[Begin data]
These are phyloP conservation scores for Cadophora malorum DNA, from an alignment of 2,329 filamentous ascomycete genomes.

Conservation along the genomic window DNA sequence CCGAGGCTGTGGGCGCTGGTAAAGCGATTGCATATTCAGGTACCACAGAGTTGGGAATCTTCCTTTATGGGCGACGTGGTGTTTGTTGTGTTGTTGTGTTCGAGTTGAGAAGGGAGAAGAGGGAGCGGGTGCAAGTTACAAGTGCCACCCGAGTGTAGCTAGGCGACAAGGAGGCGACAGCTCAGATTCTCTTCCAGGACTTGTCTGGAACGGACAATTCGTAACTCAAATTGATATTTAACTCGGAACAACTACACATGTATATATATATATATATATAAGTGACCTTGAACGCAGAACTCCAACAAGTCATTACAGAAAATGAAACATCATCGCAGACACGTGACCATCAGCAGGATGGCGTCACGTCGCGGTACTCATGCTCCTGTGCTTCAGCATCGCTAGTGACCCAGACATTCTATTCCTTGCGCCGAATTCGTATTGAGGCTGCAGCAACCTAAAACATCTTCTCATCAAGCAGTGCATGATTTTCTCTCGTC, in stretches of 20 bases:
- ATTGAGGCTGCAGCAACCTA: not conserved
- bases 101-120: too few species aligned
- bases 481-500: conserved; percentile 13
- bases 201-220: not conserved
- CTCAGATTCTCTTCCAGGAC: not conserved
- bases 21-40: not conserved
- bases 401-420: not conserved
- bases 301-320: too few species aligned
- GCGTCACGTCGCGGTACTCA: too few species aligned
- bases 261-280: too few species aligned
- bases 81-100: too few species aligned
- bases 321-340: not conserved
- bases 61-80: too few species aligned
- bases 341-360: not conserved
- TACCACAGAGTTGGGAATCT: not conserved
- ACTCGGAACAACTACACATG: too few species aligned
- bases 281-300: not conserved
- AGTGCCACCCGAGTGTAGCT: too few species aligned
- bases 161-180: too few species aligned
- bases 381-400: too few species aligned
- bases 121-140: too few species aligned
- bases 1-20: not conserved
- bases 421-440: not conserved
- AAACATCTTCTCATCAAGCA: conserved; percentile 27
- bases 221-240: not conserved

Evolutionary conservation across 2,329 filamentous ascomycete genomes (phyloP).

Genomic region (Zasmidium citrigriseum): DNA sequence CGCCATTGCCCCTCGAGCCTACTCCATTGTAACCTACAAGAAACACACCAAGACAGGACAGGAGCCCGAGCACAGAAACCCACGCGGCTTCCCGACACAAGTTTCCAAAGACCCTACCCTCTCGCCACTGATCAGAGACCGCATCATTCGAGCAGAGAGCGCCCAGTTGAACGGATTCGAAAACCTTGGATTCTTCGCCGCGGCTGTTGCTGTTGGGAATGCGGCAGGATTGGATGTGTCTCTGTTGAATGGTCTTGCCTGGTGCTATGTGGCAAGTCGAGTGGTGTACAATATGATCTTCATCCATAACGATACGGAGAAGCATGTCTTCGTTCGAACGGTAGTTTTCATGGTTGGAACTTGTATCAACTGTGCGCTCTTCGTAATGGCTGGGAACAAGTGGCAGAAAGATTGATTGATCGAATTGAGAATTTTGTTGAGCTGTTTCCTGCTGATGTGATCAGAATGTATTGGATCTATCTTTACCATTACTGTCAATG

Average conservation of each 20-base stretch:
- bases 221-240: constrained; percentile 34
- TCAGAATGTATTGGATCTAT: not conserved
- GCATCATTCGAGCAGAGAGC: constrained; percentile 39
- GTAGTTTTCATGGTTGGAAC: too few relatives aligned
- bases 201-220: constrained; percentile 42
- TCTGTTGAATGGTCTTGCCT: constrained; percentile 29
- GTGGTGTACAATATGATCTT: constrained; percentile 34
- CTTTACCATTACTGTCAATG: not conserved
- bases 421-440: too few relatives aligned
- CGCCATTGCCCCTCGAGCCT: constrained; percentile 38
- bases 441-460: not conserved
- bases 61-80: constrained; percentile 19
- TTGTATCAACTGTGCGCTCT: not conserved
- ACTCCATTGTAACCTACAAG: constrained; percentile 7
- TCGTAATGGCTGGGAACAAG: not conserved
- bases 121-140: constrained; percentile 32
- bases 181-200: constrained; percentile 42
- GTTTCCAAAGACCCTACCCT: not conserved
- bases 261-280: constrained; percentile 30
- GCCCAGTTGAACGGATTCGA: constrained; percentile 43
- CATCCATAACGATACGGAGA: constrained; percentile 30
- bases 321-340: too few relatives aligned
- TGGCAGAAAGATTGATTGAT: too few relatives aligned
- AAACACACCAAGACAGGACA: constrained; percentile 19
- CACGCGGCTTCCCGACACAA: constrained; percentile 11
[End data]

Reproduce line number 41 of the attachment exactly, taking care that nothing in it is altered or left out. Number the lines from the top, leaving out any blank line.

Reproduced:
- bases 441-460: not conserved